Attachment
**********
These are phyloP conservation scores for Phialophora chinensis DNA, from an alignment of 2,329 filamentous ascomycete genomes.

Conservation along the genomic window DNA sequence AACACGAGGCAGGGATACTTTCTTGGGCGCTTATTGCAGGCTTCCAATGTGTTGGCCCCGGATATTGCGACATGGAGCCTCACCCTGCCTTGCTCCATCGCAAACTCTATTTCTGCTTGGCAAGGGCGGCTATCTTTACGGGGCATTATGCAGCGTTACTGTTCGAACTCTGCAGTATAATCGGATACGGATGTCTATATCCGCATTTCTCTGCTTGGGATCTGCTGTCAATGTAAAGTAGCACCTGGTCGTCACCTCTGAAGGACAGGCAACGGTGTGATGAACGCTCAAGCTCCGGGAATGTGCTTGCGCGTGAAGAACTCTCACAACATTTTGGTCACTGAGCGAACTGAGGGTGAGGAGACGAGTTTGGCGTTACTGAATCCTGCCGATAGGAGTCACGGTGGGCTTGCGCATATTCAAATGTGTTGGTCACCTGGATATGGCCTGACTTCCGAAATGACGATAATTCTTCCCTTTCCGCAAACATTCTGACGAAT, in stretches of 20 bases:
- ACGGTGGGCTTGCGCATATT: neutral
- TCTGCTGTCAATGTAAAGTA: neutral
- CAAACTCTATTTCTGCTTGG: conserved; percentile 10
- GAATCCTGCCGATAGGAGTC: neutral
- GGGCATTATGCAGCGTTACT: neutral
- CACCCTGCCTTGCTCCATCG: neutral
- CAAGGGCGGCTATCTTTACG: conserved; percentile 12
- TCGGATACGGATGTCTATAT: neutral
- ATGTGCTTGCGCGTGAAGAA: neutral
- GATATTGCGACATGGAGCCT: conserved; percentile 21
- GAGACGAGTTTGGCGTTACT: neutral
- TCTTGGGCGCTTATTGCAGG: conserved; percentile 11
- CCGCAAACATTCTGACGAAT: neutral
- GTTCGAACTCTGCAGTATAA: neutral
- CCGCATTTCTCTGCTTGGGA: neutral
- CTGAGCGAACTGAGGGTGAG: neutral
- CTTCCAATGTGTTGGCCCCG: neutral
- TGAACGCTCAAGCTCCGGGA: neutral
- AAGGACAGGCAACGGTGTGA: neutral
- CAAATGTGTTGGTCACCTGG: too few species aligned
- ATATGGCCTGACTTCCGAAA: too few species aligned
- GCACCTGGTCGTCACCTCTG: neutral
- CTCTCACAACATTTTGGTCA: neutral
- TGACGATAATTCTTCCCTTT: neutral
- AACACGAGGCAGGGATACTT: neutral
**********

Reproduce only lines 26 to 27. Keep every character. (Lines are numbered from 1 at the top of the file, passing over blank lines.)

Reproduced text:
- TGACGATAATTCTTCCCTTT: neutral
- AACACGAGGCAGGGATACTT: neutral